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Summer School "Ecology and Society: Frontiers and Boundaries" / 3 - 7 June 2019

Ecosystems societies Climate change Forests Hydrosystems Atmosphere Biodiversity Agrosystems Pressures Impacts Modelling Pollution Ecotoxicology Biogeochimical cycles Ecology Adaptability
Class room - Crédits photo LabEx COTEClass room - Crédits photo LabEx COTE
Ciron Valley - Crédits photo LabEx COTECiron Valley - Crédits photo LabEx COTE
Dune du PylaDune du Pyla
Commodifying ecosystemic servicesCommodifying ecosystemic services
Forests weekForests week
Forest tripForest trip
Field trip - SallesField trip - Salles
Introduction : why a global ecology ?Introduction : why a global ecology ?
Fieldtrip Ciron - Crédits photo LabEx COTEFieldtrip Ciron - Crédits photo LabEx COTE
Conference roomConference room
Field trip 2015 - Château Suduiraut, Crédits photo LabEx COTEField trip 2015 - Château Suduiraut, Crédits photo LabEx COTE
Round table on global changeRound table on global change
Class room - Crédits photo LabEx COTEClass room - Crédits photo LabEx COTE
Vallée du Ciron - Crédits photo LabEx COTEVallée du Ciron - Crédits photo LabEx COTE
Vineyard - Crédits photo LabEx COTEVineyard - Crédits photo LabEx COTE
Crédit LabEx COTEReport by students


Last update Monday 28 January 2019

Research Director, CNRS, GREThA.

Luc Doyen, Doctor in applied mathematics, has received an education in control theory, optimisation and mathematical economics. He currently holds a permanent position of Director of Research at the CNRS (Centre National de la Recherche Scientifique), where he is especially involved in bio-economic modelling, viable management of biodiversity and mathematics of sustainability. He is now affiliated to the GREThA (Research Group Theoretical and Applied Economics) at the University of Bordeaux where he is the leader of the team II devoted to ‘ecosystems dynamics’. His publications (70 in international peer-reviewed journals, 1 book Springer, H-index=28, 2500 citations), his international network of collaboration, his supervision and teaching activities (10 doctorates) emphasise both the scientific excellence, the international dimensions and the interdisciplinarity of his work at the interface between economics, ecology, mathematics and computer sciences. The applied component of his research relies on contracts and grants pointing out the transfer of the theoretical results toward international or national institutions such as CSIRO, RMIT, CGIAR, INRA, IFREMER, IRSTEA regarding the sustainable management of ecosystems and biodiversity through fisheries and land-use. In particular, Luc Doyen is the leader of the international SEAVIEW network funded by the Belmont Forum regarding the scenarios of biodiversity and ecosystem services and bringing together researchers from Germany, Norway, France, Brazil, Australia and South Africa. He also participates to different European programs including GEO-SAFE (H2020-MSCA-RISE-2015). Luc Doyen is the current president of the Resource Modelling Association (RMA) and member of the Scientific Advisory Board of SIAG-MPE, a SIAM Activity Group devoted to Mathematics of Planet Earth. Luc Doyen recently organised several international events including the 2015 World Conference on Natural Resource Modeling in Bordeaux. Luc Doyen is also member of the editorial board of the journals 'Environmental Modeling and Assessment' and  'Natural Resource Modeling'.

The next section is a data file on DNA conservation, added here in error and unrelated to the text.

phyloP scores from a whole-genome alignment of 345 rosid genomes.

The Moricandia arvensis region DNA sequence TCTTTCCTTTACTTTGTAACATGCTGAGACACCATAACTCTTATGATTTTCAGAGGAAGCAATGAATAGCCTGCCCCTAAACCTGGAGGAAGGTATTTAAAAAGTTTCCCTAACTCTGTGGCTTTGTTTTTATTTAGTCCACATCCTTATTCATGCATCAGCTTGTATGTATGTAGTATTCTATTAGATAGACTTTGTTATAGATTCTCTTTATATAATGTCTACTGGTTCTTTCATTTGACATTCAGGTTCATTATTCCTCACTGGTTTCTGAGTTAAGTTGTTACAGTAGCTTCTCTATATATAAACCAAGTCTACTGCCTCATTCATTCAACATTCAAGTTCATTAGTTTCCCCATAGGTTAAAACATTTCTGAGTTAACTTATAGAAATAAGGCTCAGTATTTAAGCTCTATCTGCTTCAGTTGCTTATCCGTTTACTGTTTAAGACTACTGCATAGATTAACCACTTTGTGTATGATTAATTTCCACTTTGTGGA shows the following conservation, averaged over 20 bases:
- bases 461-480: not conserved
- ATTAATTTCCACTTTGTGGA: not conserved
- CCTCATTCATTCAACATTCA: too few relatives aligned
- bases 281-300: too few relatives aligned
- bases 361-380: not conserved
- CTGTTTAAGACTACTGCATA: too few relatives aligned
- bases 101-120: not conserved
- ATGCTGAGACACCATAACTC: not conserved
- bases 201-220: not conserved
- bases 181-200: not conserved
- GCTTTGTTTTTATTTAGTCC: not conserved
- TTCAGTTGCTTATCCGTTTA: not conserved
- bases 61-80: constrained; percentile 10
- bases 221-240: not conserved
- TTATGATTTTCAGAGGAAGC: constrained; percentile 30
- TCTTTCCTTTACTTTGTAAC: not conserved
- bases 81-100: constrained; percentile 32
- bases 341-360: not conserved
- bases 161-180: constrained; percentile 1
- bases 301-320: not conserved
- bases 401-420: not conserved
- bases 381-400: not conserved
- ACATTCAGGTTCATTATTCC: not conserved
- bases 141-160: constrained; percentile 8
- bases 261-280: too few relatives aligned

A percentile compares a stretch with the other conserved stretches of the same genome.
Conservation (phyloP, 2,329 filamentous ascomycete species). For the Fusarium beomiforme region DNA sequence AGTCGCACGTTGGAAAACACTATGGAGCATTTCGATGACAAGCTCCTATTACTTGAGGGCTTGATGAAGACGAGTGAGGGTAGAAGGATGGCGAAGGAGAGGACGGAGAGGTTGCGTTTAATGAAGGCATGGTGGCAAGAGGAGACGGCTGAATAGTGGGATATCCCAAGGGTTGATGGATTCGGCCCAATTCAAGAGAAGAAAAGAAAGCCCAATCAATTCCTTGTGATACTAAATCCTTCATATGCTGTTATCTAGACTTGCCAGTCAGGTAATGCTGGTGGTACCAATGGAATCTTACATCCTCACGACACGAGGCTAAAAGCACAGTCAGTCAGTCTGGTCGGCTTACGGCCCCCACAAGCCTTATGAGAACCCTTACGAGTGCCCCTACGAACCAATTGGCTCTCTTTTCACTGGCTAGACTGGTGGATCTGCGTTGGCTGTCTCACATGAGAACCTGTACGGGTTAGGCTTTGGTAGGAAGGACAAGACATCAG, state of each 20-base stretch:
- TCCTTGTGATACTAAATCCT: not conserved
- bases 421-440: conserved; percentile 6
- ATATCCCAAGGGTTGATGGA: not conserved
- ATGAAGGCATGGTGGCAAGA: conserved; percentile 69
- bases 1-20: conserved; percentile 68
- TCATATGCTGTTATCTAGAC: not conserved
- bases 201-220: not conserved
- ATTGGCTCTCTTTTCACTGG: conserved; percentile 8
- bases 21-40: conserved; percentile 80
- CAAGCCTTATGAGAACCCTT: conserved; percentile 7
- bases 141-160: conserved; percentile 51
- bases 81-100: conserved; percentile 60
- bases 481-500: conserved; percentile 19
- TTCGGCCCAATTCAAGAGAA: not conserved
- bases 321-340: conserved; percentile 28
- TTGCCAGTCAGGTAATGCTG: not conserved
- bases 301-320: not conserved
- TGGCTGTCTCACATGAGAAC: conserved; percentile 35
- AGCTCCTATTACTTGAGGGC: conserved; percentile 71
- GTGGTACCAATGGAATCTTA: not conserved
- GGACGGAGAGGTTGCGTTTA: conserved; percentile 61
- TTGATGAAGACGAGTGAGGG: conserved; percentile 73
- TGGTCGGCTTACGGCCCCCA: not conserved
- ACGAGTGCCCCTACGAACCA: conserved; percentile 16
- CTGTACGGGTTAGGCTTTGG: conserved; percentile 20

Talk on Wednesday 5th June

> Ecoviability boundaries for fisheries management and resilience

Reconciling the conservation of marine biodiversity with the maintenance of economic performances of fisheries and coastal ecosystem services (ES) is a key international challenge in particular facing demographic growth and climate change (CC). In this ecological-economic perspective, marine scientists advocate an ecosystem approach to identifying sustainable and resilient management strategies for fisheries and marine biodiversity. However operationalizing such an ecosystem-based fisheries management (EBFM) is difficult, in particular in terms of ecological-economic quantitative methods, models, indicators and scenarios. We propose a methodological framework— ecoviability modelling —to do so. Accordingly, we first remind the generic features and interest of this ecoviability framework. We then show how ecoviability modelling can be applied to fisheries using different contrasted case-studies in South America, Pacific, Europe and Australia. Results show to what extent the ecoviability risks associated with status quo strategies are relatively high and challenge the implementation of EBFM. In contrast, ecoviability strategies, that aim at satisfying both biodiversity, profitability and food security  constraints, reduce significantly these ecological and economic risks and promote EBFM. The gains associated with those ecoviability strategies, however, decrease with the intensity of regulations imposed on these fisheries